Although Florida may be known for its citrus and sugar cane production, turpentine was once one of Florida’s largest industries, picking up speed and becoming a profitable trade in the early 1800s. The substance was used readily as an ingredient in many household products, including paint, hairspray and cosmetics. The original use, however, was to seal the ropes and wood used to build ships in order to combat leaks. Because of this, turpentine products became known as “naval stores.”
As it turns out, Florida’s longleaf pine trees have just the sticky ingredient needed to make the substance. Unfortunately, harvesting the necessary oleoresin came at a price—the destruction of many acres of forestland. To collect the resin, workers would scar the tree, allowing the sticky material to run. At the base of the tree, a Herty cup or pot, like the one shown here, was used to collect the resin before it was transferred to the still to be used to make turpentine and other products. By 1970, after decades of consistent decline, the Florida turpentine industry had all but disappeared.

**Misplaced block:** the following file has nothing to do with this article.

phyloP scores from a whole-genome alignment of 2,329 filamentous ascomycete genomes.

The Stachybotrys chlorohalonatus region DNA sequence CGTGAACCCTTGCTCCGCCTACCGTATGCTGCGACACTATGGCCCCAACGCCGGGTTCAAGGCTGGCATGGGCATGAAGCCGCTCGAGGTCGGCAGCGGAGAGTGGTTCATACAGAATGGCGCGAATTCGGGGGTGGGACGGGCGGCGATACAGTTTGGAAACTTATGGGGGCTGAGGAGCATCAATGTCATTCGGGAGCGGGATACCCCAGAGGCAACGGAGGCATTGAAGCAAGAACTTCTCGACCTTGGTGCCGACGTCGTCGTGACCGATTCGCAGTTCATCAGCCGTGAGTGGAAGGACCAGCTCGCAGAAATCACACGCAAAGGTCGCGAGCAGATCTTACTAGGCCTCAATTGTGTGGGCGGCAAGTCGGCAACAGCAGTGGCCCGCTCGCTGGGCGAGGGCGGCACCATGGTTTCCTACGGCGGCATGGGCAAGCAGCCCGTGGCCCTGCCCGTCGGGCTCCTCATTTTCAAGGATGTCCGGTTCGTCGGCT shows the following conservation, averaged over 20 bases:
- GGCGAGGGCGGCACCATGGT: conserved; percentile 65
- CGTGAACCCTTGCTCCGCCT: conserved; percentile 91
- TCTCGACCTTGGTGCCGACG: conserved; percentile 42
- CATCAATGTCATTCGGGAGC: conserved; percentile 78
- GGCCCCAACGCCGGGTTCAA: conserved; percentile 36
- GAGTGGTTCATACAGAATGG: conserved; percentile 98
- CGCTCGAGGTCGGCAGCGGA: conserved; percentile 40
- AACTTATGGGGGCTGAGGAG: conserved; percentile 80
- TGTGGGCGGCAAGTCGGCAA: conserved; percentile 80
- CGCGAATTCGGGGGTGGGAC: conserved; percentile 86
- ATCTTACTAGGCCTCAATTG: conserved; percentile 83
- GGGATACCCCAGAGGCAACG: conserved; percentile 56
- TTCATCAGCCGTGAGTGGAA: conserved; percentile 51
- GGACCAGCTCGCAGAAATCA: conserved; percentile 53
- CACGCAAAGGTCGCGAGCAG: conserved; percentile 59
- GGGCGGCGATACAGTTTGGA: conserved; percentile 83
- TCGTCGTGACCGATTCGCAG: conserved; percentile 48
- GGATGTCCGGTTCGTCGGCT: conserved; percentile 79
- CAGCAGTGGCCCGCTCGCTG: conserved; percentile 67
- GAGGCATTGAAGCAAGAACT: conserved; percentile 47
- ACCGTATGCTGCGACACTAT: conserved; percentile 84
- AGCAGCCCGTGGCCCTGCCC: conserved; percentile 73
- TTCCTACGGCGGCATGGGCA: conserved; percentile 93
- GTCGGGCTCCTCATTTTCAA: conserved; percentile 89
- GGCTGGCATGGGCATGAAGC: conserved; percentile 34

Today, turpentine is mainly used as a raw material throughout the chemical industry. It can be found in a variety of paints and pottery. In folk medicine, the oil from turpentine is used topically as an analgesic for rheumatoid and neuralgic disorders, and it’s also used to help relieve bronchial conditions.